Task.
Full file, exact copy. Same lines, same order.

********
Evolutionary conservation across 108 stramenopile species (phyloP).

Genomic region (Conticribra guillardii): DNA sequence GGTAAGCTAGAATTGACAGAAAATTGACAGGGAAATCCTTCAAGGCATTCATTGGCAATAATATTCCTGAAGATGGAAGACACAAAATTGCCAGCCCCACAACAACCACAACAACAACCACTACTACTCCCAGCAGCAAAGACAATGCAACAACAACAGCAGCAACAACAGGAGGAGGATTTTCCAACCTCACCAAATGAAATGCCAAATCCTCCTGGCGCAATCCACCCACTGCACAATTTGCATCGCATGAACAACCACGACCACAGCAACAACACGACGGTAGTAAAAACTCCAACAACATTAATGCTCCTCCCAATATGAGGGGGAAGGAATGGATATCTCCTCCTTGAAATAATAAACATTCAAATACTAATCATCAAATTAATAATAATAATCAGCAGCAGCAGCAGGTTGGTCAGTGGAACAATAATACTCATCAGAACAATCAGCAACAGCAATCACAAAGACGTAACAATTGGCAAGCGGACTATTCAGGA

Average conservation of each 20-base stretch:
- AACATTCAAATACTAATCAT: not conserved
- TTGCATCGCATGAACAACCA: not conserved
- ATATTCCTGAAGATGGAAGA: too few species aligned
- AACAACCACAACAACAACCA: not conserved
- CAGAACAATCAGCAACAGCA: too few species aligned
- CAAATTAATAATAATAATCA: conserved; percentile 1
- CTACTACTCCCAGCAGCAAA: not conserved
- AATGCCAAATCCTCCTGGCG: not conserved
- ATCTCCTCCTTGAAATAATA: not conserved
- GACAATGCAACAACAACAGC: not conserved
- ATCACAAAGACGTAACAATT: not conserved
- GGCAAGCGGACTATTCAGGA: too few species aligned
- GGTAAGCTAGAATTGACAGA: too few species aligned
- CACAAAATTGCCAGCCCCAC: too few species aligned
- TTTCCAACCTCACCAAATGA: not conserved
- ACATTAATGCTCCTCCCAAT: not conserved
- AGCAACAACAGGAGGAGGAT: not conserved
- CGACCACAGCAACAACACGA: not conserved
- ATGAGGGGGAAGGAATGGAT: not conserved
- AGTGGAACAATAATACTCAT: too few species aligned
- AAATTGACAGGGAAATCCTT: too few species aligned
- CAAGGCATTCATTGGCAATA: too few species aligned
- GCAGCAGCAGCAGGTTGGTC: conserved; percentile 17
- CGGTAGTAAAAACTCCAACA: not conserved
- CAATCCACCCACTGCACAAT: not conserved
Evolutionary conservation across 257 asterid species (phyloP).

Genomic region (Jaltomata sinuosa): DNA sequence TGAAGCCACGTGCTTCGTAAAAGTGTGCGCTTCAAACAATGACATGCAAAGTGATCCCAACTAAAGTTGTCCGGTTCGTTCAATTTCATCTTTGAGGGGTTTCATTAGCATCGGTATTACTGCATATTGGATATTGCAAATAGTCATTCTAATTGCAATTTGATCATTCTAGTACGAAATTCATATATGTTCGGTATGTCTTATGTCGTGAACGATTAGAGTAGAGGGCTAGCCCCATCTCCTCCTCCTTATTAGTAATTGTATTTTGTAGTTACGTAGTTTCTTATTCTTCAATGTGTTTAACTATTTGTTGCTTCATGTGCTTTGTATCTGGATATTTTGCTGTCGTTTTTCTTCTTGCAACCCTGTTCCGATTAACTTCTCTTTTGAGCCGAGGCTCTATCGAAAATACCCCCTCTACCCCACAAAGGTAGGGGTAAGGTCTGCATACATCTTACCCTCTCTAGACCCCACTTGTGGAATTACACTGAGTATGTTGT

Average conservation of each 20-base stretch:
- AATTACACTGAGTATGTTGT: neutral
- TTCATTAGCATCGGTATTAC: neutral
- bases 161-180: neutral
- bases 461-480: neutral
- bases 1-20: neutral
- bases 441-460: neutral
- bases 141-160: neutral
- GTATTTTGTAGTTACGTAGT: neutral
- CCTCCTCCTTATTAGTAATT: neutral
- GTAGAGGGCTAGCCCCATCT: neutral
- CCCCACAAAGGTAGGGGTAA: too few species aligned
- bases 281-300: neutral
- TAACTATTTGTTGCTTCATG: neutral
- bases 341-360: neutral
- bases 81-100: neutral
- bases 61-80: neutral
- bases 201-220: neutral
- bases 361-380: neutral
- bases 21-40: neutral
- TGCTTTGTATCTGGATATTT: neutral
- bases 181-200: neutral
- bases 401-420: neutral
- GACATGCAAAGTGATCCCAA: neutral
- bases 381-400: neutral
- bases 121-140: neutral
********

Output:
Evolutionary conservation across 108 stramenopile species (phyloP).

Genomic region (Conticribra guillardii): DNA sequence GGTAAGCTAGAATTGACAGAAAATTGACAGGGAAATCCTTCAAGGCATTCATTGGCAATAATATTCCTGAAGATGGAAGACACAAAATTGCCAGCCCCACAACAACCACAACAACAACCACTACTACTCCCAGCAGCAAAGACAATGCAACAACAACAGCAGCAACAACAGGAGGAGGATTTTCCAACCTCACCAAATGAAATGCCAAATCCTCCTGGCGCAATCCACCCACTGCACAATTTGCATCGCATGAACAACCACGACCACAGCAACAACACGACGGTAGTAAAAACTCCAACAACATTAATGCTCCTCCCAATATGAGGGGGAAGGAATGGATATCTCCTCCTTGAAATAATAAACATTCAAATACTAATCATCAAATTAATAATAATAATCAGCAGCAGCAGCAGGTTGGTCAGTGGAACAATAATACTCATCAGAACAATCAGCAACAGCAATCACAAAGACGTAACAATTGGCAAGCGGACTATTCAGGA

Average conservation of each 20-base stretch:
- AACATTCAAATACTAATCAT: not conserved
- TTGCATCGCATGAACAACCA: not conserved
- ATATTCCTGAAGATGGAAGA: too few species aligned
- AACAACCACAACAACAACCA: not conserved
- CAGAACAATCAGCAACAGCA: too few species aligned
- CAAATTAATAATAATAATCA: conserved; percentile 1
- CTACTACTCCCAGCAGCAAA: not conserved
- AATGCCAAATCCTCCTGGCG: not conserved
- ATCTCCTCCTTGAAATAATA: not conserved
- GACAATGCAACAACAACAGC: not conserved
- ATCACAAAGACGTAACAATT: not conserved
- GGCAAGCGGACTATTCAGGA: too few species aligned
- GGTAAGCTAGAATTGACAGA: too few species aligned
- CACAAAATTGCCAGCCCCAC: too few species aligned
- TTTCCAACCTCACCAAATGA: not conserved
- ACATTAATGCTCCTCCCAAT: not conserved
- AGCAACAACAGGAGGAGGAT: not conserved
- CGACCACAGCAACAACACGA: not conserved
- ATGAGGGGGAAGGAATGGAT: not conserved
- AGTGGAACAATAATACTCAT: too few species aligned
- AAATTGACAGGGAAATCCTT: too few species aligned
- CAAGGCATTCATTGGCAATA: too few species aligned
- GCAGCAGCAGCAGGTTGGTC: conserved; percentile 17
- CGGTAGTAAAAACTCCAACA: not conserved
- CAATCCACCCACTGCACAAT: not conserved
Evolutionary conservation across 257 asterid species (phyloP).

Genomic region (Jaltomata sinuosa): DNA sequence TGAAGCCACGTGCTTCGTAAAAGTGTGCGCTTCAAACAATGACATGCAAAGTGATCCCAACTAAAGTTGTCCGGTTCGTTCAATTTCATCTTTGAGGGGTTTCATTAGCATCGGTATTACTGCATATTGGATATTGCAAATAGTCATTCTAATTGCAATTTGATCATTCTAGTACGAAATTCATATATGTTCGGTATGTCTTATGTCGTGAACGATTAGAGTAGAGGGCTAGCCCCATCTCCTCCTCCTTATTAGTAATTGTATTTTGTAGTTACGTAGTTTCTTATTCTTCAATGTGTTTAACTATTTGTTGCTTCATGTGCTTTGTATCTGGATATTTTGCTGTCGTTTTTCTTCTTGCAACCCTGTTCCGATTAACTTCTCTTTTGAGCCGAGGCTCTATCGAAAATACCCCCTCTACCCCACAAAGGTAGGGGTAAGGTCTGCATACATCTTACCCTCTCTAGACCCCACTTGTGGAATTACACTGAGTATGTTGT

Average conservation of each 20-base stretch:
- AATTACACTGAGTATGTTGT: neutral
- TTCATTAGCATCGGTATTAC: neutral
- bases 161-180: neutral
- bases 461-480: neutral
- bases 1-20: neutral
- bases 441-460: neutral
- bases 141-160: neutral
- GTATTTTGTAGTTACGTAGT: neutral
- CCTCCTCCTTATTAGTAATT: neutral
- GTAGAGGGCTAGCCCCATCT: neutral
- CCCCACAAAGGTAGGGGTAA: too few species aligned
- bases 281-300: neutral
- TAACTATTTGTTGCTTCATG: neutral
- bases 341-360: neutral
- bases 81-100: neutral
- bases 61-80: neutral
- bases 201-220: neutral
- bases 361-380: neutral
- bases 21-40: neutral
- TGCTTTGTATCTGGATATTT: neutral
- bases 181-200: neutral
- bases 401-420: neutral
- GACATGCAAAGTGATCCCAA: neutral
- bases 381-400: neutral
- bases 121-140: neutral